Carlsen walks in like a deity, hints at being a mortal in a five-hour bout before he shows who is the boss

The 64-squared world gathered inside the cacophonous hall paused, took a deep collective gasp and stood frozen like statues in their pose. Just their eyes rolled, as Magnus Carlsen breezed past the crowded hallway, his half-quiff ruffled, and squeezed briskly into the hall. The moment was akin to pilgrims at a temple finally granted the holy vision, slipping them into a blissful trance. Not just the passive onlookers, even the gnarled pros in the hall, who have fought him countless times, stood enchanted by his aura.

The deity entered with no trappings of divinity—he did not lift his arms to applaud his devotees, or fold his hands in gratitude, or even smile back at them. He does not bask in his superstar aura.

An over-strung Kenyan player sought an autograph, he refused, and coldly shrugged his shoulders. Maybe the un-scattered attention suffocated him, like the drudgery of preparing for the World Championship.

He slipped into his chair—-rather throne—casually, smiled a half-smile at his adversary Georg Meier, a German Grandmaster relocated to Uruguay, a master in economics who spends his spare time reading Milton Keynes and Noam Chomsky. He has duelled Carlsen a few times, drawn him once and even pushed him to the brink of a defeat once. He is three years older than Carlsen, and a player with a tough-as-nuts to beat reputation, but even he sat genuinely awe-struck.

But as the clock began to tick, Meier removed the lens of admiration and glanced defiantly at the pieces. He was not there to be just another to concede the match on a platter to Carlsen, whose motives, apart from route-mapping Norway’s maiden gold medal, would be to manage a live rating of 2900 points, the Mount Everest in Chess, and peak he had fallen short twice by 20 points.

Perhaps, their past encounters weighing in his head, Carlsen went for a stable than enterprising opening, the French Defence, a relatively base-solidifying opening, after which he could tread a more aggressive line. Meier was not totally surprised and made defensive moves himself, fully wary of an odd slip up that Carlsen could ruthlessly punish. But then Carlsen himself blundered by his standards—a hasty pawn h3 jeopardising his movements. A sort of self strangulation that Meier latched onto, moving his queen to d6. Carlsen took two swigs of water, stroked his chin and shook his head in the realisation of his folly. He would then go for a stroll, where again he stopped the hall, and where again he would end up ignoring autograph hunters.He makes for great theatre, in a sport bored of impassive heroes.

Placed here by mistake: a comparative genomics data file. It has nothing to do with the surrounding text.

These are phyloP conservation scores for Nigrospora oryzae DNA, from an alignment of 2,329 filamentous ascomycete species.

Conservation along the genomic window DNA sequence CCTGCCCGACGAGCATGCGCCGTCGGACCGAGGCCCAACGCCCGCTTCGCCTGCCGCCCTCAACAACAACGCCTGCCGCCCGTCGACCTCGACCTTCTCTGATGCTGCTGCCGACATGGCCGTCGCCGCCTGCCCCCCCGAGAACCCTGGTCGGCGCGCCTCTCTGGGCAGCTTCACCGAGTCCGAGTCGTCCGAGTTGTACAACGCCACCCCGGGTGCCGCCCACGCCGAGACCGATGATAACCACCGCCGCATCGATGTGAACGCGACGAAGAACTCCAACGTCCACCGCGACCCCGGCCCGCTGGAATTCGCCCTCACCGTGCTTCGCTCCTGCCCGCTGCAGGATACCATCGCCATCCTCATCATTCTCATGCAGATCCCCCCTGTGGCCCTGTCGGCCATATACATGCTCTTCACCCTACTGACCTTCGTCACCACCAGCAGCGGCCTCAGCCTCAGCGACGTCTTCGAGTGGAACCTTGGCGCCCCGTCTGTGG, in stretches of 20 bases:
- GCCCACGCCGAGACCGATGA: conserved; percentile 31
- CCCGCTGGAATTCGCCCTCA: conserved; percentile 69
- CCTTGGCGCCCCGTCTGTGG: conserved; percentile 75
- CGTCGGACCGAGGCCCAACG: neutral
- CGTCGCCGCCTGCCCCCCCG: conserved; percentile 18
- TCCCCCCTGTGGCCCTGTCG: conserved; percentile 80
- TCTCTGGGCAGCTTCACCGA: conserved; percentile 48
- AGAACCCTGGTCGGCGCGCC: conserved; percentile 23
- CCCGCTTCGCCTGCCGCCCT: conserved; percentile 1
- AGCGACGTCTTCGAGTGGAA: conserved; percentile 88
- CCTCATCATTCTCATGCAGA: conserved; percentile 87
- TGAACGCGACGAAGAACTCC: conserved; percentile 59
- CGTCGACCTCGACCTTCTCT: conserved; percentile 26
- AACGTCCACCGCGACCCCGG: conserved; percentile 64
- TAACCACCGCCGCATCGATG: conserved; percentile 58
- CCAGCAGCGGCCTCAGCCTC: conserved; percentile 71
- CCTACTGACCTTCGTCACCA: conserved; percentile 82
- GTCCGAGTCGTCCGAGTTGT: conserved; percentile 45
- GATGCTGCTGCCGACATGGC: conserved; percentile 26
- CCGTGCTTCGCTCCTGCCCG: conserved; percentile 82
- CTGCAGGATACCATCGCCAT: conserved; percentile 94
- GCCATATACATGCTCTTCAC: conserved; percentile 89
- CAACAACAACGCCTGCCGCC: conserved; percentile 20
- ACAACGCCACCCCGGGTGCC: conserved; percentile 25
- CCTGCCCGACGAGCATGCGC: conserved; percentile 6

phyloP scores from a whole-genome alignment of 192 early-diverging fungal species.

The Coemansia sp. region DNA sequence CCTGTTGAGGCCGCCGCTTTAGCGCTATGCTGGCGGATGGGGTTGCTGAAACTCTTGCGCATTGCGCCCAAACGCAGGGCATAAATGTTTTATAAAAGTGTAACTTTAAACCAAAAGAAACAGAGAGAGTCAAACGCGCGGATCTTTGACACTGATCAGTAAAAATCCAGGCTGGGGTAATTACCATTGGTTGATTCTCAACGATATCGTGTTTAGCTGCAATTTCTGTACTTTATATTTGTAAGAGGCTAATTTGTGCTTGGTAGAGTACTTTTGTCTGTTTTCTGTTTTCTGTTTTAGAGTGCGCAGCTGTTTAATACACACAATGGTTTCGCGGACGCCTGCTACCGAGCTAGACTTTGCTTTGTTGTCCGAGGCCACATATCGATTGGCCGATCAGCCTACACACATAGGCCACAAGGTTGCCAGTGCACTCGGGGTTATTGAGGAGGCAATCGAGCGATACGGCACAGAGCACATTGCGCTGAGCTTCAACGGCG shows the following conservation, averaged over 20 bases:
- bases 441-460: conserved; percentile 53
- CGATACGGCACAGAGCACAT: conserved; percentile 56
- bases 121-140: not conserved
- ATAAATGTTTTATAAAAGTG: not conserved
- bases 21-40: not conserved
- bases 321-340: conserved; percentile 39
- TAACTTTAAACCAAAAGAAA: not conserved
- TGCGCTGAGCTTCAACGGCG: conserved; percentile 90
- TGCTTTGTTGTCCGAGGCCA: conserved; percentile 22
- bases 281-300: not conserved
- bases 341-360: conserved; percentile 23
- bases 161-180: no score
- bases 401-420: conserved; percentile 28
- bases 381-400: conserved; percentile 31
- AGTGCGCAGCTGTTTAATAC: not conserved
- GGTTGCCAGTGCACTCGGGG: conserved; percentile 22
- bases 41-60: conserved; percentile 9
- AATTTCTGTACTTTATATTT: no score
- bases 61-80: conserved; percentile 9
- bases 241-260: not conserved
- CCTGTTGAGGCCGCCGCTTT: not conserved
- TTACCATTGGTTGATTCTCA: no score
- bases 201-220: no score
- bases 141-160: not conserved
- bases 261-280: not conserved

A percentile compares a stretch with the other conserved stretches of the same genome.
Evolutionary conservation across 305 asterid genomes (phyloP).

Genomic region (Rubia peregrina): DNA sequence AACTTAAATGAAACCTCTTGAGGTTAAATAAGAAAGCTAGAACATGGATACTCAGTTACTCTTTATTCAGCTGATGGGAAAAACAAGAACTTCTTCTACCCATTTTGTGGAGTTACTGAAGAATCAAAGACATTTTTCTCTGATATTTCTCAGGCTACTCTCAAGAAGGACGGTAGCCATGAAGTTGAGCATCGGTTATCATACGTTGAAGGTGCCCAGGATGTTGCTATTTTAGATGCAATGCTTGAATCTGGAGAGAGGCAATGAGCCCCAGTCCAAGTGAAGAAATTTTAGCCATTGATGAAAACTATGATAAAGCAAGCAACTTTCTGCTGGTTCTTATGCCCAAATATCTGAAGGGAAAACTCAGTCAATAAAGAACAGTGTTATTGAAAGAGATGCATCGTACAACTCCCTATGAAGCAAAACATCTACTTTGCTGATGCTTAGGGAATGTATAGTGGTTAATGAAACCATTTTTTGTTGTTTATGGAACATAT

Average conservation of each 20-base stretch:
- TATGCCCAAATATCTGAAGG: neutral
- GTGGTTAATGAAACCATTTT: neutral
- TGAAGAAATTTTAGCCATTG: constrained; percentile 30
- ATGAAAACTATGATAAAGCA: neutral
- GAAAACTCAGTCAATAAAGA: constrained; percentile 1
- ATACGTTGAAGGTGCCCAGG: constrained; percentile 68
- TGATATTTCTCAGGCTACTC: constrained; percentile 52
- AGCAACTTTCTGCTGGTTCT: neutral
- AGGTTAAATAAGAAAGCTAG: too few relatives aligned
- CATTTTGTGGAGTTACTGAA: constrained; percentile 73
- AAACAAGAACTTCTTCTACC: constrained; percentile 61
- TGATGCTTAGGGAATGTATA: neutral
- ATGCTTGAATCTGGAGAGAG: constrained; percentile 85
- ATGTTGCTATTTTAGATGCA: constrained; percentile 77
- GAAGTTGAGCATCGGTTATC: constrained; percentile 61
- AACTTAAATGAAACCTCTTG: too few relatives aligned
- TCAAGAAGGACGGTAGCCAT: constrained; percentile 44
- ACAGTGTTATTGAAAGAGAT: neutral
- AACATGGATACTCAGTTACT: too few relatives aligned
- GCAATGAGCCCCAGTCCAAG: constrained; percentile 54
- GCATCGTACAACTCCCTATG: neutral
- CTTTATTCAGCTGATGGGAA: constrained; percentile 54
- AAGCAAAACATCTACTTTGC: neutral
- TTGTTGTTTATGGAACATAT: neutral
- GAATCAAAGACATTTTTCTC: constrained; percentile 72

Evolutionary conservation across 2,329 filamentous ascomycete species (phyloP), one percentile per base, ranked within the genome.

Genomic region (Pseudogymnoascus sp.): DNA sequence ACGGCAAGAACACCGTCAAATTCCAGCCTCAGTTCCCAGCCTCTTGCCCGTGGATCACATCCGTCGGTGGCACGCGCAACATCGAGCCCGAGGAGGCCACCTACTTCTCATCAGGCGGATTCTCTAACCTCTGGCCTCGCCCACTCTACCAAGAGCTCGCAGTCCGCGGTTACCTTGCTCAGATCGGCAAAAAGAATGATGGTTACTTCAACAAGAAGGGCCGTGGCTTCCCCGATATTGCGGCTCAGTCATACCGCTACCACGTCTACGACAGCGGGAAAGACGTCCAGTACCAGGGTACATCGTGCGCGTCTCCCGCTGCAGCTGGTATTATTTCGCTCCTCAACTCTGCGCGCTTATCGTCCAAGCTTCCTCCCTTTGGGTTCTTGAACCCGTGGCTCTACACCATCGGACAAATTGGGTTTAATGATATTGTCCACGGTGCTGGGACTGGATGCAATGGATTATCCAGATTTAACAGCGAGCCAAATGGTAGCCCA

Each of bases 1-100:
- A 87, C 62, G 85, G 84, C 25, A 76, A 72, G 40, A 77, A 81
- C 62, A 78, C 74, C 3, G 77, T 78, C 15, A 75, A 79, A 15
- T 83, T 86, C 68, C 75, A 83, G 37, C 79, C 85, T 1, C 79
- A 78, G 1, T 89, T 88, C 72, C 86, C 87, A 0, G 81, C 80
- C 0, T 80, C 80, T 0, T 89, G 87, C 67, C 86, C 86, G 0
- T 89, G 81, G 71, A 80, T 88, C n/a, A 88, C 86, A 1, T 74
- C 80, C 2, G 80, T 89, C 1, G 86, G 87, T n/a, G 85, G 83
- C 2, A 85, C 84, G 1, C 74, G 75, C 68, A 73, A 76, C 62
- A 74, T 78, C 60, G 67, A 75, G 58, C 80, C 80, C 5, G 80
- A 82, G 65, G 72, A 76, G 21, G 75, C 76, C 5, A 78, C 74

He brooded an eternity for the next move, his face screaming that trapped feeling. One wrong move, and his opponent, playing with the black pieces, would have considerable positional advantage. But such fears won’t hold him. The sport’s smartest problem solver has a solution for every riddle. Ensued a cat and mouse game—he would tempt him with a clear shot of his house, before he would pull the shutters down. Meier, aware of his opponent’s abilities, would dither and withdraw into a shell. As is often the case, it’s Carlsen’s reputation that beats the opponent first. Meier captured Carlsen’s knight in the 21st move—attacking his knights is often a preferred strategy against him, though not always successful. But thereafter, he could not push the advantage further.

The match dragged on, with both seeing through each other’s ruses. Those wondering how long the match would last, how early Carlsen would wrap up the game, were now watching an intense tactical game. The match seemed to meander into a draw, and probably Meier thought as much. A draw, sometimes, is a victory against Carlsen. And Carlsen probably gauged that Meier was smelling safe shores. With shoulder twitches and head-shakes, Carlsen conveyed an impression that he was dejected, that he had frittered away the advantage. He indeed did a few times, especially when he blundered his pawn on b2, but he would never give until the last move.

He gradually clawed back into the game, ensured that he would not lose the game no matter what, and then stealthily attacked his queen. Meier flinched, He surveyed the outlets for a draw, but there was none, and when Carlsen’s Queen took out Meier’s pawn on b1, the match was as good as over, and Carlsen wrapped it up shortly, ending a five-hour bout.

By then, the hall was mostly empty. Carlsen peered at the boards of the few matches that remained. At the exit though, there was a mob of admirers waiting for him, chessboards and notebooks in tow. Every time the door was opened, they would begin to shout his name. But Carlsen rushed through another exit, though it did not prevent them from running frantically towards the doors. All for another slice of Carlsen—a memorabilia, a wave of the hands, or feel the light of chess-divinity.

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